“Now I’m on hormone therapy,” said Sirmans.
In 2011, she had her ovaries removed to stop the estrogen production that was fueling the cancer.
At one point, the chemo had caused so many problems that she was on ten different medications.
“That’s where the problem is,” said Sirmans. “When you can’t afford the medicines.”
Paying for the health insurance alone takes a fourth of the family’s income.
“You’re paying high insurance and the co-pay for the drugs is ridiculously high,” said Sirmans.
The medicine co-pay was $250 a month.
“That’s not counting you have to make a co-pay every time you go to the doctor,” said Sirmans. “That’s $50.”
It got to the point that Sirmans was having to determine if she even had enough money for gas to get to her doctor appointments..
“Sometimes you have to make the bills lag behind to pay for the medicine,” said Sirmans.
The stress over money further fueled Sirmans’ illness.
“That’s where my faith in God came from,” said Sirmans.
The members of St. Paul AME Church rallied around her and threw a benefit to help raise money to pay for things such as bills, gas and medicine.
“The church was draped in red,” said Sirmans. “It was beautiful.”
They had a throne for her sit on and as she looked around, she saw the members from a number of churches that she had, at one time or another, played the organ for.
Sirmans has been playing the organ since she was 14. Music soothes her. Aside from her health, it was just one more thing that she lost in her battle with cancer. She used to teach music to children.
“Because they were children, I could not be around them because I had no immune system,” said Sirmans.
While Sirmans has gone back to playing organ twice a month for St. Paul and teaching children music at Quola Lowndes County Community Development Corporation, she has not completely regained her health.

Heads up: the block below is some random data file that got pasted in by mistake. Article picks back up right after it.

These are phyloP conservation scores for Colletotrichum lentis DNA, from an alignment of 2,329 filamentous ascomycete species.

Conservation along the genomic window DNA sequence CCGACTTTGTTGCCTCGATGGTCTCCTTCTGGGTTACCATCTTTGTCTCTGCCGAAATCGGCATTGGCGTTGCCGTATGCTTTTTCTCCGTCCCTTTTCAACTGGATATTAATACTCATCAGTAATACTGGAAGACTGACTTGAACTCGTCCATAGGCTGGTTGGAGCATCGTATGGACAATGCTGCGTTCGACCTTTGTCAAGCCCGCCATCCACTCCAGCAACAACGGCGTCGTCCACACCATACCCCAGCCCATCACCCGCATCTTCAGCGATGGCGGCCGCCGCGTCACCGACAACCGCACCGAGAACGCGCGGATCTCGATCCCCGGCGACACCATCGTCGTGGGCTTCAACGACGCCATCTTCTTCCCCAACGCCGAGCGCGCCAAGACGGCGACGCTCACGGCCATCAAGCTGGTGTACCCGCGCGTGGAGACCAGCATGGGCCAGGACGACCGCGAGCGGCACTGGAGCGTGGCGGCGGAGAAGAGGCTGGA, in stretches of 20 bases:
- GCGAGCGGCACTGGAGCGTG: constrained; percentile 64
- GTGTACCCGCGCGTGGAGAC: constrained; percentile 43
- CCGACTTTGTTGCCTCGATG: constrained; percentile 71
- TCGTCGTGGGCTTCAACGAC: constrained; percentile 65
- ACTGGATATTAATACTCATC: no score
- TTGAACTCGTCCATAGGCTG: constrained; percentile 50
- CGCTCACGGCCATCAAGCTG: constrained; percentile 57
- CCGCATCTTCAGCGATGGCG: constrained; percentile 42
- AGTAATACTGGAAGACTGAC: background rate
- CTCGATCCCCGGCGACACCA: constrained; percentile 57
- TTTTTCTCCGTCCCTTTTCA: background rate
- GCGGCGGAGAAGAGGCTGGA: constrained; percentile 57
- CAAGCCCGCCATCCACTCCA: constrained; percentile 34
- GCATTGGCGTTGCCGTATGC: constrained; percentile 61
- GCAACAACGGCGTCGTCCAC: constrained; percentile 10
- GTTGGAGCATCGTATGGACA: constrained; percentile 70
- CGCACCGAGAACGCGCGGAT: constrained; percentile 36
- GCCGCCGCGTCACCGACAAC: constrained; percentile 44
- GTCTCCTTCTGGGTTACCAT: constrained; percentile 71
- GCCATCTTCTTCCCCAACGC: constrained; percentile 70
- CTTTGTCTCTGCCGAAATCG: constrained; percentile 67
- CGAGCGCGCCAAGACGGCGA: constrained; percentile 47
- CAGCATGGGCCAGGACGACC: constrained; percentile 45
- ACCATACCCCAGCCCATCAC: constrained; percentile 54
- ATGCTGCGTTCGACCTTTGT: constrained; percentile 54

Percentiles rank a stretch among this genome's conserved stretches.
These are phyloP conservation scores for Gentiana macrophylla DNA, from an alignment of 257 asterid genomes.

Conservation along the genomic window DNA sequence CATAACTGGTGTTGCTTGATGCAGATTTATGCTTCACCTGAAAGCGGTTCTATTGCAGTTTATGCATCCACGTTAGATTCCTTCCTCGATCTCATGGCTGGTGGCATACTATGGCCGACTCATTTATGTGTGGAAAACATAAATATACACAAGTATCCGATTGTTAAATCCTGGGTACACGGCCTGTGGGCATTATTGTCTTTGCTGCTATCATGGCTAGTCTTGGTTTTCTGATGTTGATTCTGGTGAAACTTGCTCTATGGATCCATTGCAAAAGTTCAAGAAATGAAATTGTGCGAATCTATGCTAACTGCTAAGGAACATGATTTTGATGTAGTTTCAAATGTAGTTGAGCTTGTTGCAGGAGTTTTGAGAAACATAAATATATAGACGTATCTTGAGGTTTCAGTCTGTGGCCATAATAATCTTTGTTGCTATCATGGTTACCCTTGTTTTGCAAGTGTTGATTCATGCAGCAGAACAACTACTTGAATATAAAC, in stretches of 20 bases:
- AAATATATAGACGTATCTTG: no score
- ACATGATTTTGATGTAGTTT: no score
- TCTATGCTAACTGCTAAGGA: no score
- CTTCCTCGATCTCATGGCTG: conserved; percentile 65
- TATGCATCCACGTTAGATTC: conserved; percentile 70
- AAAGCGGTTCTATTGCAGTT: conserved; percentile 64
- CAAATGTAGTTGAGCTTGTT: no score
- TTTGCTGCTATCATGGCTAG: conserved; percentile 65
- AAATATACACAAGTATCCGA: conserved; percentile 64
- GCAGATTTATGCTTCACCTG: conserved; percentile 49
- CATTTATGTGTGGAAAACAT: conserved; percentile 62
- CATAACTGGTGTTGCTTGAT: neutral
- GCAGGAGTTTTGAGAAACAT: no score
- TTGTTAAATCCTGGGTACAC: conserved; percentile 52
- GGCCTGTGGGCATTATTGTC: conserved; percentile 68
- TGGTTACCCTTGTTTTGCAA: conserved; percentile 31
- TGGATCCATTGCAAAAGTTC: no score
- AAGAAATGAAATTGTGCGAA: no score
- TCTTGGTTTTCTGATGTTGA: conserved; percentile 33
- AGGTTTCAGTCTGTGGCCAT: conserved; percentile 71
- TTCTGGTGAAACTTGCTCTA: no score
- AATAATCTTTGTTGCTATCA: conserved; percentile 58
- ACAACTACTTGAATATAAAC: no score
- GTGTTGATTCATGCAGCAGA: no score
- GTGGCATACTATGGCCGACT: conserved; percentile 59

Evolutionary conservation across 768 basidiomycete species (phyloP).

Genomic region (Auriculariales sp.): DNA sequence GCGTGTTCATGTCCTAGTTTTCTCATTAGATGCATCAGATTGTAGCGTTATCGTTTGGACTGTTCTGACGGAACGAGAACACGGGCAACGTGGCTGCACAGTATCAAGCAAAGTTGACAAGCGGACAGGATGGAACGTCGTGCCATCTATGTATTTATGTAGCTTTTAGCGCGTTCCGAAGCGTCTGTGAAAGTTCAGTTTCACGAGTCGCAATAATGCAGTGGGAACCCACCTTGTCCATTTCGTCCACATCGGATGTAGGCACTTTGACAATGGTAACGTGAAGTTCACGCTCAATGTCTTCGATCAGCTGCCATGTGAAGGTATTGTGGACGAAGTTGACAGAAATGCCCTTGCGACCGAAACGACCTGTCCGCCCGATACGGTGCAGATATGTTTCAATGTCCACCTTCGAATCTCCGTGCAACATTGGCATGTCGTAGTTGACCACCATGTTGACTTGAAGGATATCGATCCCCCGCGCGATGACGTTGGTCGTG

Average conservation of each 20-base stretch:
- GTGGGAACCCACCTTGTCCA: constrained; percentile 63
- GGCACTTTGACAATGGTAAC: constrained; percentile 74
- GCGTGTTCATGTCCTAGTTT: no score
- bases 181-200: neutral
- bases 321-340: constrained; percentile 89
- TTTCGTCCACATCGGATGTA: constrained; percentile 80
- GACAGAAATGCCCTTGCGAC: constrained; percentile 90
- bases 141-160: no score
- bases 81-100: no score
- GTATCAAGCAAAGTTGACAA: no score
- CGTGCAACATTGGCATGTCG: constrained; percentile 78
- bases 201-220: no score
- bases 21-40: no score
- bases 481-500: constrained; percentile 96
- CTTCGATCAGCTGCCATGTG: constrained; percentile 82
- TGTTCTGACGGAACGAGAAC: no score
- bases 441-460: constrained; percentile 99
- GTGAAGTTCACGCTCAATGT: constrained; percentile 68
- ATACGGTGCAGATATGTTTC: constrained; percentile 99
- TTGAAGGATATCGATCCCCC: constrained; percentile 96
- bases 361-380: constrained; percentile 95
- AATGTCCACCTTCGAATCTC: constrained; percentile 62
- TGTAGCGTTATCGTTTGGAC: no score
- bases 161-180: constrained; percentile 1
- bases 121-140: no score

“I battle with the effects from the chemo every day,” said Sirmans.
Sirmans is now a diabetic and her internal organs don’t function right and she has experienced difficulty with her heart and her kidneys.
“So you got all these specialists you need to go to but can’t afford,” said Sirmans.
Last year, Sirmans began to undergo reconstruction for her removed breast, but she later experienced a light stroke and was not able to continue with the process.
“She’s not finished because I got sick,” said Sirmans. “I can go back as soon as I can afford it.”
It’s been a difficult road for Sirmans and she’s not yet near the end as she will not be deemed cancer free until 2014, after she’s been in remission for five years.
However, Sirmans takes the time to share her story because she has a message bigger than breast cancer to spread.
“A lot of us don’t stand in the mirror and look at our bodies,” said Sirmans.
According to Sirmans, after a certain age, women cover up and never look at themselves.
“I’ve learned to love my body,” said Sirmans.
That epiphany started with Dr. Oz, who doesn’t know Sirmans and probably never will, but nevertheless, was the single person that possibly saved her life.
“That was divine intervention,” said Sirmans. “One doctor told me I would have been dead in six months.”
So the moral of the story is to know your body and love it. Luckily, Sirmans was urged by Dr. Oz to check herself. Others might not be as lucky so now Sirmans is doing the urging.
Visit www.doctoroz.com to read the breast self-awareness card and learn more about what you can do to detect breast cancer early.